Why I Don’t Feel ‘Inspirational’ as a Special Needs Mom

When I think about people who embody the definition of the word inspiration, the names of Helen Keller, Ray Charles, Stevie Wonder and others who have overcome substantial obstacles come to mind. I think about those who have made profound contributions to society, such as Bill Gates, Albert Einstein and Steve Jobs. I see the faces of those who have forged through roadblocks and were forced to defend themselves, like Rosa Parks, Mahatma Gandhi and Anne Frank. I think about countless others who put their lives on the line daily protecting our streets, our communities, our countries.

I personally do not feel comfortable being placed amongst these prestigious ranks. The people I have mentioned have made a profound impact on billions of people. They have redefined industries and caused ripple effects that have lasted decades beyond their times. They are visionaries.

When I think of myself, the word that comes to the forefront of my mind is “mom.

Randi smiling and holding her baby. Her baby is wearing a green headband with a purple bow.
Randi smiling and holding her baby. Her baby is wearing a green headband with a purple bow.

I am a mom of four beautiful children, three who are typical and one who has CDKL5, a genetic disorder that will leave her with a lifetime battling seizures and profound developmental delays. I will make decisions on all of my children’s behalves until they are old enough to weigh in. I will be an advocate for all of my children no matter their cognitive abilities. I will defend my children in all situations.

I will love each of my children unconditionally — not because I am an inspiration, but because I am a mom.

I am a mom who makes mistakes daily but tries her best each day. I may have to make decisions you will never have to in your lifetime, but that does not make me any more of an inspiration than you. I am sure you are faced with decisions I am not. Yes, I am a mom who is faced with tough challenges, but I am not alone. There are others on parallel journeys, others on journeys more difficult than mine.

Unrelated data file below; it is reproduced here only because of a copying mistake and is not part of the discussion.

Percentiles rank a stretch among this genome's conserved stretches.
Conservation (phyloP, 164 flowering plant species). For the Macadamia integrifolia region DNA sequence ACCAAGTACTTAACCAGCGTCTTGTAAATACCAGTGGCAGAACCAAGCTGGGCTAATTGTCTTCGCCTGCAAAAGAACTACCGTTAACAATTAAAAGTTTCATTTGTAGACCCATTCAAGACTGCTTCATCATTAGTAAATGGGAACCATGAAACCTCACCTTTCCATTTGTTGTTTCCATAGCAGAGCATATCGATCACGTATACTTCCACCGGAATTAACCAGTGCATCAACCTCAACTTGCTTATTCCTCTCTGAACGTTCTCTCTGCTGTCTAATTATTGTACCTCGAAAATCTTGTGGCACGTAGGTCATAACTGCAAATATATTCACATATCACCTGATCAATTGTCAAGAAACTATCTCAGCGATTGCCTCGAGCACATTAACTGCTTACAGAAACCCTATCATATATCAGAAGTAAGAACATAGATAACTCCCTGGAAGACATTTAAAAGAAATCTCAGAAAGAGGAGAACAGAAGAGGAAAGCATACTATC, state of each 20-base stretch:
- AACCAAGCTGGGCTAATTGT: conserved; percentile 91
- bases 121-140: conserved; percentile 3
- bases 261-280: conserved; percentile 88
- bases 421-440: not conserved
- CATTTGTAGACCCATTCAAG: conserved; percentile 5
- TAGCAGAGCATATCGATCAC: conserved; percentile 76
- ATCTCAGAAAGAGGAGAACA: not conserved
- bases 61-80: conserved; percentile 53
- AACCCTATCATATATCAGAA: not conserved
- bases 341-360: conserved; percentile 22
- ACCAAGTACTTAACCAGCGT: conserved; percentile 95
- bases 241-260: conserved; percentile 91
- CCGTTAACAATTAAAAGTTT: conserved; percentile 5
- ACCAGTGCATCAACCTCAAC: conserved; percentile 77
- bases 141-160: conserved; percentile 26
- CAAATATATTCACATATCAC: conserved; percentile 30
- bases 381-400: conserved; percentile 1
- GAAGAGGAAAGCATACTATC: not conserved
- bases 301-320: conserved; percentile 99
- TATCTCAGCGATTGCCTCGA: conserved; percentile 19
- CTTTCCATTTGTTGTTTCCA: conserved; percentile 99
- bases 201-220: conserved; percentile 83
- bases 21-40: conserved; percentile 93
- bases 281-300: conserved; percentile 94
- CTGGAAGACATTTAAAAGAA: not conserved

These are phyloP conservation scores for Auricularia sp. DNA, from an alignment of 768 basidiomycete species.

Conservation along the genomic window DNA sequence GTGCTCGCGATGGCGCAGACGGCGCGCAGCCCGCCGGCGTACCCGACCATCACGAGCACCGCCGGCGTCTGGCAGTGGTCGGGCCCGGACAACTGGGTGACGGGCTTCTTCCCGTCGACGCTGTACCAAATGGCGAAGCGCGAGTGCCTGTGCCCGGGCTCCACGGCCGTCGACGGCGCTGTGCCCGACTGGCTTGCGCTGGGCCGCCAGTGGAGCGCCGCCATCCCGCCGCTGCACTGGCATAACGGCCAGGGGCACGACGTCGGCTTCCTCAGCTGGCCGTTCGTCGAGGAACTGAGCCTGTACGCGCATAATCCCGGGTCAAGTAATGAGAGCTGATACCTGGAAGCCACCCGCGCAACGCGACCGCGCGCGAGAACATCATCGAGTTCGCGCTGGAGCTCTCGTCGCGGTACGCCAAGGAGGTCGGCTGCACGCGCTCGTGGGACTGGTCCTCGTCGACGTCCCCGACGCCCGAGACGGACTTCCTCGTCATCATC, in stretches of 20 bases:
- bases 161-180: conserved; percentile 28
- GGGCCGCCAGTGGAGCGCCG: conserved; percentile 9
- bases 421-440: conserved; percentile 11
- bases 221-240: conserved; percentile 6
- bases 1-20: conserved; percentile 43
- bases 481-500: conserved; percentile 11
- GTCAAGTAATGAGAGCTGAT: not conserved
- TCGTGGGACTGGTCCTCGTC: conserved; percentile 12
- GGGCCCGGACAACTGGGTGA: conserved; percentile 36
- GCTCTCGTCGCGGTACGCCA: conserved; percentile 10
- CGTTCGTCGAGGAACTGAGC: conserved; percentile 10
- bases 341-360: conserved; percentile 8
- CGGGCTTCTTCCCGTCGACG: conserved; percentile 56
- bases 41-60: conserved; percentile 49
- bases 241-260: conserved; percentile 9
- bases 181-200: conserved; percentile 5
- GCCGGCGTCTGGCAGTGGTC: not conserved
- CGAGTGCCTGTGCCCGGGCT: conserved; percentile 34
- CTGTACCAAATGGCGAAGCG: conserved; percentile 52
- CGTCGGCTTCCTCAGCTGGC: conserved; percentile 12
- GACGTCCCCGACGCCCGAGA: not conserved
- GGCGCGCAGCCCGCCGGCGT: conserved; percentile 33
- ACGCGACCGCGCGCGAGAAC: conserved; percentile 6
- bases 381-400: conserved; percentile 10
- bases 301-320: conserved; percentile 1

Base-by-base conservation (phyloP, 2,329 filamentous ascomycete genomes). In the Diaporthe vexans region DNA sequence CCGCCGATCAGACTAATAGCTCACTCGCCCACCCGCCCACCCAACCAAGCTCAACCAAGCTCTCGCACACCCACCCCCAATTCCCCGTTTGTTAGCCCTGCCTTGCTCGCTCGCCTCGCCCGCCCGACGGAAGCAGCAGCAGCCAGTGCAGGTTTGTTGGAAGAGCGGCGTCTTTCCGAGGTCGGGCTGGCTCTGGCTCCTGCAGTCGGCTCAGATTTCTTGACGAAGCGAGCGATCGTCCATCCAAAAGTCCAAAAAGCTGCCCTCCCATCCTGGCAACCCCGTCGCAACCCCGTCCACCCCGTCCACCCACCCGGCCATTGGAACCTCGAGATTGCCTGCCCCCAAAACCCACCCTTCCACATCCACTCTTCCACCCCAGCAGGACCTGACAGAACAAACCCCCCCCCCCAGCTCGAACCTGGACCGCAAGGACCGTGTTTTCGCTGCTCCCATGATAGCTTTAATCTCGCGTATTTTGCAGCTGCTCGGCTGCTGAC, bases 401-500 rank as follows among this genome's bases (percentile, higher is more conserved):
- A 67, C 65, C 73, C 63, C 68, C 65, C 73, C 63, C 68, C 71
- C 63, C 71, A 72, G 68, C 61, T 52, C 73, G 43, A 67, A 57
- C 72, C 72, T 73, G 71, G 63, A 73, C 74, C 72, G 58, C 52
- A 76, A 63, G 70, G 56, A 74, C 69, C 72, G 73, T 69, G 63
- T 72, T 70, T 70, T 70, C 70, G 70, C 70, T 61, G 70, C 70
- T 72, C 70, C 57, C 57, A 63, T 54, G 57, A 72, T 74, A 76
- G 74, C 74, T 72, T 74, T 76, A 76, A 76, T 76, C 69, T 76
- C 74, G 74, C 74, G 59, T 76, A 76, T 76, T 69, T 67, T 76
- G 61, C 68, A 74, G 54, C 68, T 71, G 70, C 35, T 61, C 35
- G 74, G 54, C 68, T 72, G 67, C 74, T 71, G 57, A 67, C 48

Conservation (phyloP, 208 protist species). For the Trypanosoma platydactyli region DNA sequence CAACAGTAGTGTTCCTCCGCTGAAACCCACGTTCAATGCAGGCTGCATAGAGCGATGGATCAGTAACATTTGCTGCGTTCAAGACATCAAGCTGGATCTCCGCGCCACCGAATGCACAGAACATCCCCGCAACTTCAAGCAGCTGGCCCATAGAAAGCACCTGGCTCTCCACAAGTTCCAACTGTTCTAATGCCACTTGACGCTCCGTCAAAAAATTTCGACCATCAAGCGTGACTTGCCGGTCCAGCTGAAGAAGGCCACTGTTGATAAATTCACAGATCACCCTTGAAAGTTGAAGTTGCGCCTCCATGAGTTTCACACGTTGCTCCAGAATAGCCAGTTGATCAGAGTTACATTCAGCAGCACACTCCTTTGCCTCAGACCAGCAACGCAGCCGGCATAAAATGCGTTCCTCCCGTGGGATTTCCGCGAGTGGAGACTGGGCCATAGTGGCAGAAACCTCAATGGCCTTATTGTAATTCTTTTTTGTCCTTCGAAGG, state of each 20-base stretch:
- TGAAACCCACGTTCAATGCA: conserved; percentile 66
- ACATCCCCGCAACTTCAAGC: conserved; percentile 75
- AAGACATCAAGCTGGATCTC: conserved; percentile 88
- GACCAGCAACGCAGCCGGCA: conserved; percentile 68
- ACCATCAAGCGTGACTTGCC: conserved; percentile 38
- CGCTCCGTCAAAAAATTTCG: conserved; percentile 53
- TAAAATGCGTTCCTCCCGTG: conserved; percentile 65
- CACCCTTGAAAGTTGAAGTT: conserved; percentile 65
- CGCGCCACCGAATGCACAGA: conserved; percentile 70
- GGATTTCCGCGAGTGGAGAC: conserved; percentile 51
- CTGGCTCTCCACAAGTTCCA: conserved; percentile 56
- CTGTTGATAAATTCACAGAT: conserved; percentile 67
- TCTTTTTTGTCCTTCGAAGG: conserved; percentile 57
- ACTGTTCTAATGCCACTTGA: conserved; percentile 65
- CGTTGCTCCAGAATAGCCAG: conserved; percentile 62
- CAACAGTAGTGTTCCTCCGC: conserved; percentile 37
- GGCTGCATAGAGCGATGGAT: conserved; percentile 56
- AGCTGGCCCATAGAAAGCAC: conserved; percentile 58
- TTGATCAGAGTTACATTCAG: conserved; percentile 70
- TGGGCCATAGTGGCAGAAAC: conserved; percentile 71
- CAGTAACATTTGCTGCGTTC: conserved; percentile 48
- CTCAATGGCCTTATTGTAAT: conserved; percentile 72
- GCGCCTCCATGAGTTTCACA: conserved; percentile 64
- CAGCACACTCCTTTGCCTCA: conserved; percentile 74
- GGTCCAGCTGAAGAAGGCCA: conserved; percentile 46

I am not special. I am a mom who will go to the ends of the earth, just like you, because that is what a mom does.

While I appreciate your kind sentiment and am flattered that you hold me to such high esteem, I would like to ask, “Why am I considered inspirational?” Is it because I have to watch my child endure minutes of daily seizures? Is it because I have not publicly cracked under the pressures of raising a child with special needs?

Randi and her daughter outdoors
Randi and her daughter outdoors

While your words of encouragement, praise and support offer me much-needed support during my darker days, I would like you to know that I am no more an inspiration than you, the mom of one or multiple children; you, the mom of a typical child; you, the mom of a child with special needs; you, the mom of a child who is no longer physically present.

It may appear that I’m an inspiration, but I assure you, I am not doing anything differently than you would do if you found yourself in my shoes.

I am just a mom.

Follow this journey at Sonya’s Story.

The Mighty is asking the following: What’s one thing people might not know about your experience with disability, disease or mental illness, and what would you say to teach them? If you’d like to participate, please send a blog post to [email protected] Please include a photo for the piece, a photo of yourself and 1-2 sentence bio. Check out our Submit a Story page for more about our submission guidelines.

Find this story helpful? Share it with someone you care about.

Related to Uncategorized Disorders

To the Mom Whose Baby Was Just Diagnosed With Lymphatic Malformations

I know you’re scared, confused and worrying about your baby’s outcome. I’m here to give you a little reassurance. My mom was in your exact position 14 years ago. She was scared and wondering if her baby would ever be able to live a “normal” life. Let me say this: “Normal” doesn’t exist. Your baby will [...]

Why I’m Proud to Be Called ‘Different’

You could call me different. Look up that word on Dictionary.com and the definition you’ll find is “not ordinary; unusual.” It’s true that from the get-go, my lifestyle was anything but typical — and not by choice. I was born with an extremely rare genetic neurological condition called hereditary sensory and autonomic neuropathy, type 2 [...]

No, It’s Not ‘Tired Mommy Syndrome’

I remember sitting in the doctor’s office wearing a crinkly paper gown as the nurse asked me a few questions. I described the fog that resided in my head, like my head was stuck in a cloud. I couldn’t complete simple tasks like record-keeping at work or remembering appointments. I had gained weight even though I was eating better [...]

Why I’m No Longer Hiding the Reality of My Illness

I’ve spent this past week learning how to self-cannulate, how to locate veins in my arms, how to make them stand out by dipping a limb in hot water, how to tell which ones are sclerosed from old cycles of chemotherapy from the way they feel when a needle meets the vein wall. In three [...]